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Many people are dealing with extra stress as their holiday plans change

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Many people are dealing with extra stress as their holiday plans change

The pandemic continues to impact people’s mental health, and as they gear up for Thanksgiving, many are feeling extra stress as their plans change.

“It definitely affects people’s mental health. I think that you know with the holidays there can be difficulties due to the pandemic. And emotions have been much more extreme, so people are expecting to have this holiday, and they’re sick of being isolated, yet they still have to comprise. They still have to change,” says Dr. Kari Scovel, a licensed psychologist for Scovel Psychological and Counseling Services.

The constant changes can be difficult for adults, but they can be even harder for children.

“Just explain to your children that maybe 2021 will be different, but this one will be more close at home. And that it’s okay if they feel irritated or upset,” says Scovel.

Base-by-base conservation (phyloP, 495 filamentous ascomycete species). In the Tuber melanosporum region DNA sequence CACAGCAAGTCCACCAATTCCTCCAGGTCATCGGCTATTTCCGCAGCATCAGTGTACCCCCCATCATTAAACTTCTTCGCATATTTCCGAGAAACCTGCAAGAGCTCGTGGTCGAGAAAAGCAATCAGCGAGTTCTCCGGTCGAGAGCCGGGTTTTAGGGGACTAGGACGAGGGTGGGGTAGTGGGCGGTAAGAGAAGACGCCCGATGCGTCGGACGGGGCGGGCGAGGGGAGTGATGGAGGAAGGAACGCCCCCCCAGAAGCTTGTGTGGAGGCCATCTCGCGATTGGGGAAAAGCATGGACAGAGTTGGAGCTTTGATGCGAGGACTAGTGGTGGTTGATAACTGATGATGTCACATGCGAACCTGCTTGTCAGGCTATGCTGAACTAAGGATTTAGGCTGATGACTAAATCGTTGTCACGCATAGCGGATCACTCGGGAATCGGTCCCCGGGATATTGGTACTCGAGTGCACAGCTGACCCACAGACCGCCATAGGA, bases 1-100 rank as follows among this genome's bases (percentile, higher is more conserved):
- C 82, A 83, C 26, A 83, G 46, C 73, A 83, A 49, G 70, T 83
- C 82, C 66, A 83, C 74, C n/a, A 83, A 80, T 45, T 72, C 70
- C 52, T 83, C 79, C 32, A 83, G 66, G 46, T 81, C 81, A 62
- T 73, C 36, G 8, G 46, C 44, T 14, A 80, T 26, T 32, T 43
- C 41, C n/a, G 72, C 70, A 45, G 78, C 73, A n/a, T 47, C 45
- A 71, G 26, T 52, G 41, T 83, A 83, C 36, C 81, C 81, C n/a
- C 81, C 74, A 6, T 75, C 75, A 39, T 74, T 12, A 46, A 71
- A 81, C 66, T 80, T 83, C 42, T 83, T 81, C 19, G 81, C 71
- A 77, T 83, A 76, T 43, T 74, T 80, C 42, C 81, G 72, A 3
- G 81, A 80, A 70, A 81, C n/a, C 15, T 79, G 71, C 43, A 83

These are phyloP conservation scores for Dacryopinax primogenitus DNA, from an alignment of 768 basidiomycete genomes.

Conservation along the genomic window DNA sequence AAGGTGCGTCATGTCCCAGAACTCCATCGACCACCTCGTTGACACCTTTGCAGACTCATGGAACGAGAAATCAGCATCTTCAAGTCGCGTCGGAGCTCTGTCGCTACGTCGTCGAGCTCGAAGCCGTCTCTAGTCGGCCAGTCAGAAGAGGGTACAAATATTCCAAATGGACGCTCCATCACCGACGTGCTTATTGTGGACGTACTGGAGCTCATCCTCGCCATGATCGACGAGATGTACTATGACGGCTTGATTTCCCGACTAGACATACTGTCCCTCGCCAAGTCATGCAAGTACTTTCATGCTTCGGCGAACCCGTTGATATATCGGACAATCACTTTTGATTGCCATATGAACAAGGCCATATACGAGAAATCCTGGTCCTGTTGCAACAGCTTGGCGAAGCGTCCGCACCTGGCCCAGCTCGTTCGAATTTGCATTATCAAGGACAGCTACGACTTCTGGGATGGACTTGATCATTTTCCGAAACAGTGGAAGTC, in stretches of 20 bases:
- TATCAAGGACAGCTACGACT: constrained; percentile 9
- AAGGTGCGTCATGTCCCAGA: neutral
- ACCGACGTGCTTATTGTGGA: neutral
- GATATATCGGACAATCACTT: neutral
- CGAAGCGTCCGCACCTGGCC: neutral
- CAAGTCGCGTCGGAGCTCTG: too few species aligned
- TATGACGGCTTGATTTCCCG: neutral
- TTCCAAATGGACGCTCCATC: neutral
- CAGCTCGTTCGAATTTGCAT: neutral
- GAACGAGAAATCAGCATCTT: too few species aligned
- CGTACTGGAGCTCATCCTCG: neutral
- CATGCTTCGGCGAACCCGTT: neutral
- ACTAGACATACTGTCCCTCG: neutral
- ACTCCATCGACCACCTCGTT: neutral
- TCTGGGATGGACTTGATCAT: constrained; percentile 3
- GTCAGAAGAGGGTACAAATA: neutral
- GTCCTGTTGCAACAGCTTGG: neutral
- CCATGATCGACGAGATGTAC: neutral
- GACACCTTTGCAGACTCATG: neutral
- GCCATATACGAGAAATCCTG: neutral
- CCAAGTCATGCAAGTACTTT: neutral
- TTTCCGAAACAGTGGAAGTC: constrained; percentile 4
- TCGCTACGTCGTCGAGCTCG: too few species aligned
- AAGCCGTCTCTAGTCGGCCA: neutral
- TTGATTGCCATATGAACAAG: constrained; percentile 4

Even though you may not be celebrating with your family in person, there are still ways to come together.

“Get out the virtual. So take a virtual walk with your kids and your grandparents. Do the zoom meetings where it’s just like you’re there present at the holiday. Cook the turkey, bake the pie with your family, do the Christmas cookie cutouts,” says Scovel.

And due to the pandemic, many people have turned to binge eating to help cope with stress, so as you sit around the table for your Thanksgiving dinner, it’s important to remember.

“Don’t overindulge with alcohol because then your social distancing gets blurred. Whether it’s at Thanksgiving or holidays or you know in a restaurant or wherever you’re at, so be careful with that. And don’t overeat. I mean, we’re are all susceptible to overeating right now because we’ve been more isolated. So really kind of watch that. I mean, sure, have a nice great meal at Thanksgiving but then go for a walk go for a hike,” says Scovel.

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